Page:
In the money

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Yesterday’s Mix Session ‘Web 2.0 and Beyond: What Is the Business Reality?’ would more accurately have been called ‘how are we going to make money out of this stuff?: no new information here’.

Panelists were Bryan Biniak of Jacked, Tim Kendall of Facebook, the ever charming Loic Le Meur, now of Seesmic, and brainiac Chris Saad of the data portability project. The host was Frank Arrigo of Microsoft (his write-up here).

All very promising, but unfortunately it was all over almost before it began as TechCrunch (see their article) asked the first question: ‘Are any of you planning on getting a business model anytime soon?’. A simple enough question you might think, but one that was met with… well… nothing. Loic Le Meur opined that not wanting to know where the revenues were coming from was the hall mark of an enlightened investor these days – palpably a ridiculous comment anywhere but in our current 1999-deja-vu-fest.

Tim Kendall suggested brands should get the audience first and think about money later. Well OK, but how much later? Given that Facebook now definitely has the audience. This is, bear in mind, coming from someone who’s job is to look after monetisation of Facebook.

Loic did add that the options are advertising, ‘pro-‘ versions, and creating a resalable platform. Of course the number one ‘monetisation’ strategy of .coms always has been and always will be to sell themselves to someone else.

Biniak was unique amongst those on stage for having a business that you could sort of see where the money might come from – creating a sort of TV ‘plus’ space for advertising, although that doesn’t take account of how much might have to be paid out to legitimise the content in the first place.

The main reason most people were at the event – I’m sure – was to hear if Facebook does indeed have a secret plan to make money, especially after the bizarrely revealed company’s earnings. Kendall warmed a little in the middle with a couple of interesting ideas, saying the site’s goal was for the ads not to feel like ads because they were so tailored. especially where friends preferences could be re-cycled to encourage word of mouth. There is, he tells us, great click through rates on their ‘social ads’, although he then suggested these rates were ‘almost double’ normal ads – so therefore twice virtually nothing.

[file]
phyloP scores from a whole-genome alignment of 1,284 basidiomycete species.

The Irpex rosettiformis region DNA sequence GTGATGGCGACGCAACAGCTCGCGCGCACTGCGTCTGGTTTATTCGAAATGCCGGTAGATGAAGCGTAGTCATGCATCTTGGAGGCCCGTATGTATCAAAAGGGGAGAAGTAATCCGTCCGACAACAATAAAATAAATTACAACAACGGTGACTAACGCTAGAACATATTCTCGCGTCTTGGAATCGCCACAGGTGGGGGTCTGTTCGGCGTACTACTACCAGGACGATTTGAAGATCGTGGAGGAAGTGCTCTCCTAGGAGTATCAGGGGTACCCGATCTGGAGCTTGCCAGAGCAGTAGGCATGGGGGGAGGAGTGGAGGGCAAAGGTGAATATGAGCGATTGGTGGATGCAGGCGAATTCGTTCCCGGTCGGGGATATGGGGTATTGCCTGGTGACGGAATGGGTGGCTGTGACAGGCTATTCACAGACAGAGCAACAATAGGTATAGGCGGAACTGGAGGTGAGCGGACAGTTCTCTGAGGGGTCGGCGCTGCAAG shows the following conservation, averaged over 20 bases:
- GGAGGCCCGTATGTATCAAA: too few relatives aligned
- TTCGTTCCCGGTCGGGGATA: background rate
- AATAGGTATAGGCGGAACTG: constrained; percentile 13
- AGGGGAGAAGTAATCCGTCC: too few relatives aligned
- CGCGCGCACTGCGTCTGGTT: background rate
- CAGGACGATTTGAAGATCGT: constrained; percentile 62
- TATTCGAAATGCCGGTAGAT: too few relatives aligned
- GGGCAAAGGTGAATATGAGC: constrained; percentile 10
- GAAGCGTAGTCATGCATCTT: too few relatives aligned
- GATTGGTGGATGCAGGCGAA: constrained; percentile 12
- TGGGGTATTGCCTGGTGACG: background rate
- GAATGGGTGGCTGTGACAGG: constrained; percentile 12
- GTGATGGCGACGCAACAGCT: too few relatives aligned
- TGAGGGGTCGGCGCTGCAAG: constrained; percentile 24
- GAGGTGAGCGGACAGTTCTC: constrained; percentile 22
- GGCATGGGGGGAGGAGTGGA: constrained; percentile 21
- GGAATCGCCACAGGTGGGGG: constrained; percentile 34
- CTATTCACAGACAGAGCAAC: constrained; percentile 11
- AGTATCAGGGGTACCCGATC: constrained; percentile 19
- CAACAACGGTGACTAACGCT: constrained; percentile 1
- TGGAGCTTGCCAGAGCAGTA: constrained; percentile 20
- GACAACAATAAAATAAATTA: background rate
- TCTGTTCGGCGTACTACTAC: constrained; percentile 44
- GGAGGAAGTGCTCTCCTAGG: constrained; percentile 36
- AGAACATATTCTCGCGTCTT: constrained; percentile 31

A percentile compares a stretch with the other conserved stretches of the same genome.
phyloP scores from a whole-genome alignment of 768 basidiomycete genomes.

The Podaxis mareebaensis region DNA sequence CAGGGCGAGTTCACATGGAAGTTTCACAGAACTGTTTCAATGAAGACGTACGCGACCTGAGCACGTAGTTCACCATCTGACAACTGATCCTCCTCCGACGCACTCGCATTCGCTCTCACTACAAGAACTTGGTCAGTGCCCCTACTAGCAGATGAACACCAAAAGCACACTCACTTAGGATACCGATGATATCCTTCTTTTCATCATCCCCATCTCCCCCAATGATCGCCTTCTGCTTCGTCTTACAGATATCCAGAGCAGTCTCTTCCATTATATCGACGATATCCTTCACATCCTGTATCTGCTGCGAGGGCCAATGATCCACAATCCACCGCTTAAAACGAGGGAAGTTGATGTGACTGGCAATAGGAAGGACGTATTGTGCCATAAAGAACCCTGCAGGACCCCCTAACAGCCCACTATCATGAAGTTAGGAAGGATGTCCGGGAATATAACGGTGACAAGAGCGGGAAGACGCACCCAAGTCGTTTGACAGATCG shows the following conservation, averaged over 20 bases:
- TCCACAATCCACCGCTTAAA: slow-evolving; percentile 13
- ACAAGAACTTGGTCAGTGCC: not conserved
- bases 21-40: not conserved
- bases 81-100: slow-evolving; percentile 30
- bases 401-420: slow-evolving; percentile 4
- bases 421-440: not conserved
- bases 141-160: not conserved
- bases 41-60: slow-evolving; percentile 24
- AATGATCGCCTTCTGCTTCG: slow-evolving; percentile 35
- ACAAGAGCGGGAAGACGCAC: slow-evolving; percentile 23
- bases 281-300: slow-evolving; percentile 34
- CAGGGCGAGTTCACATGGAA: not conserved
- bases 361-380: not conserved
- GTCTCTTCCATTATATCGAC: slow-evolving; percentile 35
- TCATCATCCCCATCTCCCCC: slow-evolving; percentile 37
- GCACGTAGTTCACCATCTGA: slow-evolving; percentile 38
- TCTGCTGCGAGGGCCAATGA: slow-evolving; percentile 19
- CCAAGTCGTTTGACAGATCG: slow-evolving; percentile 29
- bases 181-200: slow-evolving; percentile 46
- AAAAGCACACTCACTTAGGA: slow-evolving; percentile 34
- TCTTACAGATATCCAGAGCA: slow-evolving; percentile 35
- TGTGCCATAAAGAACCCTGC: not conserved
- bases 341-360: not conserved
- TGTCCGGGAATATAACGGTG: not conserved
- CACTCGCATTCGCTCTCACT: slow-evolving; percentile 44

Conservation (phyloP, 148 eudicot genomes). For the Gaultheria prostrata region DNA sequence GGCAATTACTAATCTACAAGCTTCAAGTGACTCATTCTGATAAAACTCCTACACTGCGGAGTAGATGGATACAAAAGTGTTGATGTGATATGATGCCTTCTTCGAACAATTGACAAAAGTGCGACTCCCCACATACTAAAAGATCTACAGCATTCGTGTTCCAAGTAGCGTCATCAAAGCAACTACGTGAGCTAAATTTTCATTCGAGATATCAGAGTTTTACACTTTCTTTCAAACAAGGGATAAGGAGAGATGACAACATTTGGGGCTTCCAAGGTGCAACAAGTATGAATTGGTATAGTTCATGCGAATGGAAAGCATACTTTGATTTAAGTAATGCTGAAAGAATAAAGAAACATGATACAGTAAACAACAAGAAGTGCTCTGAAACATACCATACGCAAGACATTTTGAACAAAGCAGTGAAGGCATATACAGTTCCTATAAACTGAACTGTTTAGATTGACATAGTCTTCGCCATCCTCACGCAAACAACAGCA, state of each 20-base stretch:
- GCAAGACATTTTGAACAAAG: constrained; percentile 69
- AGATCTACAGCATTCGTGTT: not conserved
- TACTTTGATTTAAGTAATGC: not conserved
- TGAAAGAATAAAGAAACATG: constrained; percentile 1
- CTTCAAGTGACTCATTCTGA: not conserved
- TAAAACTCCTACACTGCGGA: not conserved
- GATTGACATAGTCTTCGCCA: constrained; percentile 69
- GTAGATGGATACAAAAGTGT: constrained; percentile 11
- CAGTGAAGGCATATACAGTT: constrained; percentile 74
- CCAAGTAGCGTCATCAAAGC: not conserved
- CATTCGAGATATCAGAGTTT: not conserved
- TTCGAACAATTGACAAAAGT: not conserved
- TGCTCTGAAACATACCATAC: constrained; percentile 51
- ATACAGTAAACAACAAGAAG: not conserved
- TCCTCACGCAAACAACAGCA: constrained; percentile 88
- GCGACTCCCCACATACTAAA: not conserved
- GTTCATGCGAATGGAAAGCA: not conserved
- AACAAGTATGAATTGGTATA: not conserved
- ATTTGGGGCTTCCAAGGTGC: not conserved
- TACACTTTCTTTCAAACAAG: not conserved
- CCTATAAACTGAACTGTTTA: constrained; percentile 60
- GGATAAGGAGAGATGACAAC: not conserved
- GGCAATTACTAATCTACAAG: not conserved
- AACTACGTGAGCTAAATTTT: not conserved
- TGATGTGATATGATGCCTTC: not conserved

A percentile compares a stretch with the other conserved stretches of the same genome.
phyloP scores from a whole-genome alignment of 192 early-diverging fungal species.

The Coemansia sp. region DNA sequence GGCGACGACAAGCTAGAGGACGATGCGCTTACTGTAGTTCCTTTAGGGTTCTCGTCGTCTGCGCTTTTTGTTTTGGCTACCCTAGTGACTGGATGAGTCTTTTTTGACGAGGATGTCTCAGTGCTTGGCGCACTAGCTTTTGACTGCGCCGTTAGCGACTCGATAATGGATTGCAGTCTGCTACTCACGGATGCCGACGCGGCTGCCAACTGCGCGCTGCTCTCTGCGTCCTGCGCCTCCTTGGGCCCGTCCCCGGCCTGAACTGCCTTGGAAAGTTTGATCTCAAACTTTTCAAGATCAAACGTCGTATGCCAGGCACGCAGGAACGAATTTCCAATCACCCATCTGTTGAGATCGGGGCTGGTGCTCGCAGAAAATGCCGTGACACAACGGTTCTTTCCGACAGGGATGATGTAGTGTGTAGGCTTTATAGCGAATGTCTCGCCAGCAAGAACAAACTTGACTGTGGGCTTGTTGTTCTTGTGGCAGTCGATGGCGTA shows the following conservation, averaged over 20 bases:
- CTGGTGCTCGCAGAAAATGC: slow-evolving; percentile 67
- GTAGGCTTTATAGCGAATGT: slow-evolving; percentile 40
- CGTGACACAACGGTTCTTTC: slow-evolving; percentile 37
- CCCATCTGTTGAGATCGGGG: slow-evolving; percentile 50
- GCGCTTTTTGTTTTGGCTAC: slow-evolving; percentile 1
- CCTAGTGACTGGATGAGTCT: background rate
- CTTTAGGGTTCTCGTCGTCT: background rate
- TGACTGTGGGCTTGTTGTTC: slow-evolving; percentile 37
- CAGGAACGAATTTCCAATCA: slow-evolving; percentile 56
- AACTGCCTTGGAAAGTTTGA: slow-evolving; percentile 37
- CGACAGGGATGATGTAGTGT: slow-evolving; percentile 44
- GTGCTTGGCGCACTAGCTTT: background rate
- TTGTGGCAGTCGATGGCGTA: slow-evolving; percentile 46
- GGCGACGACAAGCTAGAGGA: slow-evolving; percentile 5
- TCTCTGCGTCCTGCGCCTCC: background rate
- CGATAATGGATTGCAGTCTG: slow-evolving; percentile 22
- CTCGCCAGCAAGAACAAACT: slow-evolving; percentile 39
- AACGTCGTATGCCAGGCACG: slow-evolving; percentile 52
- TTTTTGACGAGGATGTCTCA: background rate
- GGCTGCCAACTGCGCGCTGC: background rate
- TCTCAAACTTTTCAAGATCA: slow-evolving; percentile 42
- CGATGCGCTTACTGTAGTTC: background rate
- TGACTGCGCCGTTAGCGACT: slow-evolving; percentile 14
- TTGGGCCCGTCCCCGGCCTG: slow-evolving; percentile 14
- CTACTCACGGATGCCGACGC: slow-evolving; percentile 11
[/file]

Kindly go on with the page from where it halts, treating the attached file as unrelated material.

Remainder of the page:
I find a great deal of fault with this formula. Social ads might sell me an iPod or the latest marketing text book, but it will not sell me heamorraoid cream. And if I’m buying a car, I will ask my friends myself for recommendations – so how will Facebook get to charge for that? selling is simply NOT all about targetting, and – this is a well rehearsed argument – timeliness is the most important factor in relevance, and when I’m on Facebook, I don’t want to buy cornflakes or whatever someone is trying to sell me (this is why, of course, ad words are so valuable).

After a bit of prodding Kendall started talking turkey. While saying it wasn’t what was happening on Facebook (and a somewhat bizarre  dig at Microsoft which sells display advertising on the site), he suggested that 10c might not be an unreasonable CPM rate for what display was currently selling at on the site. Search by contrast is more like $60. If Facebook could get it up to $1 he argues, that would be a very big business.

The sheer vagueness of this claim seems to me to be quite outstanding. Even if that is is the end game, the sums don’t appear to add up, and in any case, and it is essentially a goal of increasing selling price 10 fold without any visible corresponding strategy.

Chris ended the session on an interesting note talking about ‘VRM’ – vendor relationship management, which is essentially the idea that consumers could get paid to get advertised to. Clearly the detail of getting that to work is incredibly difficult but it remains a lot more plausible than some of tonight’s more whimsical musings.

Monkeying around

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If yesterday’s Mix keynote was all about products and developers, today’s was all about Ballmer himself, who was interviewed on stage by Guy Kawasaki.